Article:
Summary: Are Jesus’ statements allowing divorce for infidelity in conflict with biblical statements that seem to forbid it entirely?

Samaria, Galilee

Doctrine on Divorce

(Genesis 2:23-25, Deut 24:1-4) Matthew 19:1-12, Mark 10:1-12

Let’s begin with a definition of divorce; “A legal dissolution of the marriage relation.” The biblical law regarding divorce is found Deuteronomy 24:1-4: “When a man hath taken a wife, and married her, and it come to pass that she find no favour in his eyes, because he hath found some uncleanness in her: then let him write her a bill of divorcement, and give it in her hand, and send her out of his house. And when she is departed out of his house, she may go and be another man’s wife. And if the latter husband hate her, and write her a bill of divorcement, and giveth it in her hand, and sendeth her out of his house; or if the latter husband die, which took her to be his wife; Her former husband, which sent her away, may not take her again to be his wife, after that she is defiled; for that is abomination before the LORD: …”.

The custom of giving letters of divorce was probably adopted by the Israelites from the Egyptians because they had a practice of writing out contracts in relationship to every area of life. Jesus stated in Matthew 19:8 that Moses did not abolish the tradition “because of the hardness of [the people’s] hearts.” The basis for a divorce occurred when a man’s wife did not find favor in his sight because he found some uncleanness in her. In Hebrew, the word uncleanness means “shame” or “disgrace.” The Mosaic Law called for severe penalties for certain types of “uncleanness.” Adultery carried the death penalty by stoning for the woman. If a man believed that his wife was not a virgin when he married her, he could have her judged by the elders of the city. If they found her guilty, she could be put to death (Deut. 22:13–21).

Because it was unclear what is meant by “uncleanness”, the Pharisees tempted Jesus by asking, “Is it lawful for a man to put away his wife for every cause?” (Mt 19:3). It is thought that the meaning was attached to nakedness, disgrace, or some other action having to do with sexual uncleanness which would bring shame upon the family, but was short of adultery. If a woman was divorced and married another man, she could not return and marry her first husband. There are two reasons: first, a reunion would lower the dignity of the woman, inasmuch as she would appear to be like property, to be disposed of and reclaimed. Second, the physical union of marriage made man and wife “one flesh” (Gen 2:24). When that union was broken adultery was committed. Jesus supports this interpretation when He says, “whosoever shall marry her that is divorced committeth adultery” (Mt 5:32). The primary purpose of this law was to prevent the man from taking her again after she had married another man—it’s “an abomination before the LORD,” according to Deuteronomy 24:4. This law was intended to discourage, rather than encourage, divorce.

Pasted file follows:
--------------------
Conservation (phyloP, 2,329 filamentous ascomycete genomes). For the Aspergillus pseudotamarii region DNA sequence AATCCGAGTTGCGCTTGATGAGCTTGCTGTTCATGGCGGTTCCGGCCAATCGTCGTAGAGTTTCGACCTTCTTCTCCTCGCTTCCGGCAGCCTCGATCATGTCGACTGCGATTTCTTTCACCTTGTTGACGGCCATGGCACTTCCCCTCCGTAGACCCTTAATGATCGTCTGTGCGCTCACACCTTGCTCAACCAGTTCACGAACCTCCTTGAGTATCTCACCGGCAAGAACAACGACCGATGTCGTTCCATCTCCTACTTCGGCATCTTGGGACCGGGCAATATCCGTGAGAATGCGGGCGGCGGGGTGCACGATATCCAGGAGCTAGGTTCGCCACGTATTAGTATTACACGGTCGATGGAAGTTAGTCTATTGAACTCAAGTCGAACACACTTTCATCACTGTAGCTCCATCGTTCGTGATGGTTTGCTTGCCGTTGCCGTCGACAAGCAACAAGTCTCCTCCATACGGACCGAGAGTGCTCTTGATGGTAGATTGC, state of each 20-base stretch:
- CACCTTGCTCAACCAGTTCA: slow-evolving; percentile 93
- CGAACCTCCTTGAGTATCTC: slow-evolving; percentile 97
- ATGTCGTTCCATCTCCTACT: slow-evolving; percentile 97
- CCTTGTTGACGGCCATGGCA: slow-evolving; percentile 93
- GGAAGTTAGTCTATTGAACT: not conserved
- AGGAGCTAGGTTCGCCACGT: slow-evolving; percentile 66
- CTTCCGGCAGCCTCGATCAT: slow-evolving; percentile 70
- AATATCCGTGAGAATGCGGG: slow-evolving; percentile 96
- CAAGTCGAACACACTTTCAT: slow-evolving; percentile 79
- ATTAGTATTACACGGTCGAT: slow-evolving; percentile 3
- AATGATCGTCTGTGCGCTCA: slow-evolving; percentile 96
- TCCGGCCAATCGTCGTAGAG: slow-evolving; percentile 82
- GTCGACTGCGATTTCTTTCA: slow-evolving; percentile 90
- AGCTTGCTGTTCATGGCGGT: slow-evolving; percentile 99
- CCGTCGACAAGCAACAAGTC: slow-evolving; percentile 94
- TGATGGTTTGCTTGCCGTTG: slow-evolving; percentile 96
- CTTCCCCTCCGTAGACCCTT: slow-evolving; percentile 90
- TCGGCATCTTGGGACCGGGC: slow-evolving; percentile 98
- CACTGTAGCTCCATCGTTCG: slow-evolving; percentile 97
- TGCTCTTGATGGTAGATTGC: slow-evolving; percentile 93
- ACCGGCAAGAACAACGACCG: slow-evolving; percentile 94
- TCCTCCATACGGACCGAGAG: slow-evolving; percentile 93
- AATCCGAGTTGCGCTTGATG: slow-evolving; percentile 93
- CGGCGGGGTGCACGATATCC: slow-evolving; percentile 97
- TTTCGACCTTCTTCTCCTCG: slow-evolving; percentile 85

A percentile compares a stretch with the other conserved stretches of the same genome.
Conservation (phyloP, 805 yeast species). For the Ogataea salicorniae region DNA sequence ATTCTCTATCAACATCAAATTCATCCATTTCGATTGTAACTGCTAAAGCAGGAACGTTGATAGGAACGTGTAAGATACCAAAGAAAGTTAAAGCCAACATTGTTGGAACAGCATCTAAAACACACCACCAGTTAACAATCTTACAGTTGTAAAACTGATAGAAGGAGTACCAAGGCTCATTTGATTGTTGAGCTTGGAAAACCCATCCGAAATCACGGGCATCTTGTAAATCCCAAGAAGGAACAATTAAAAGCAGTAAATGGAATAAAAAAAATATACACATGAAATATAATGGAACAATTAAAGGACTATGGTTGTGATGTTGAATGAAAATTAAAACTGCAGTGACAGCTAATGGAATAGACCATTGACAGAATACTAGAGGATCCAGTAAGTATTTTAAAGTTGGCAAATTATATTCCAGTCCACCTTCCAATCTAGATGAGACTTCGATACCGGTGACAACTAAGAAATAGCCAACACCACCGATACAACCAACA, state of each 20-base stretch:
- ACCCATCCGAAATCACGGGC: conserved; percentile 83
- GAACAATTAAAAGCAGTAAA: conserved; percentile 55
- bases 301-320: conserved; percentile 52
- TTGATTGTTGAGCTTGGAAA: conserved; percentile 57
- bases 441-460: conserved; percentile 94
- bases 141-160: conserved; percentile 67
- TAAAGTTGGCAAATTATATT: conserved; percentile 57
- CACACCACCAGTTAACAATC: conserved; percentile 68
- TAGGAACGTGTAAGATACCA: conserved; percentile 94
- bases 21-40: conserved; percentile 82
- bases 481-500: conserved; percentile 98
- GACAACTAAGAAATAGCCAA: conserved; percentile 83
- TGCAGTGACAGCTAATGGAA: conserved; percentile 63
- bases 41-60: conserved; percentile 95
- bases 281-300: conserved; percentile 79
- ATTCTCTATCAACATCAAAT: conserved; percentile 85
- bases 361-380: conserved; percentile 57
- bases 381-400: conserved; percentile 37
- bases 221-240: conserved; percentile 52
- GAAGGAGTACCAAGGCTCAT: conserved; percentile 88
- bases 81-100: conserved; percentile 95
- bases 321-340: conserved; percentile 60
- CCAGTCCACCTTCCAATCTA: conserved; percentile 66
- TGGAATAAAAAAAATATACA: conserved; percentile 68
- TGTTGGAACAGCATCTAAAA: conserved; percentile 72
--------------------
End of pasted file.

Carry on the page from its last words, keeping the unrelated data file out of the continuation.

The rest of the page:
They had God’s law concerning divorce, but the grounds for divorce are a point on which the Jewish Bible scholars, who lived during the early New Testament times, differed widely. One school of thought limited it to moral wrongdoing by the woman, while another allowed divorce over trivial matters, such as, if the wife burnt the food she was cooking for her husband. The Lord’s divine ideal for marriage is clearly a lifelong bond that unites husband and wife in a “one flesh” relationship, according to Genesis 2:24 and Matthew 19:5. The marriage union is a holy condition founded by God and is not to be dissolved at the will of human beings according to Matthew 19:6. When the marriage bond is broken it displeases God and it poses a serious threat to society.

In the second chapter of Malachi it says, “And let none deal treacherously with the wife of his youth. For the LORD God of Israel says that He hates divorce, for it covers one’s garments with violence” (Mal. 2:15–16). Although a man was allowed to divorce his wife, the wife was not allowed to divorce her husband for any reason. Legally the wife was bound to her husband as long as they both lived or until he divorced her (1 Cor. 7:39).

In Jesus’ day, there was a lot of confusion about the grounds for divorce. Even the rabbis could not agree on what constituted the “uncleanness” spoken of in Deuteronomy 24:1. Some felt that adultery was the only grounds for divorce, while others accepted many reasons, including such things as poor cooking. The gospels record four statements by Jesus concerning divorce. In two of these He allowed divorce in the case of adultery.

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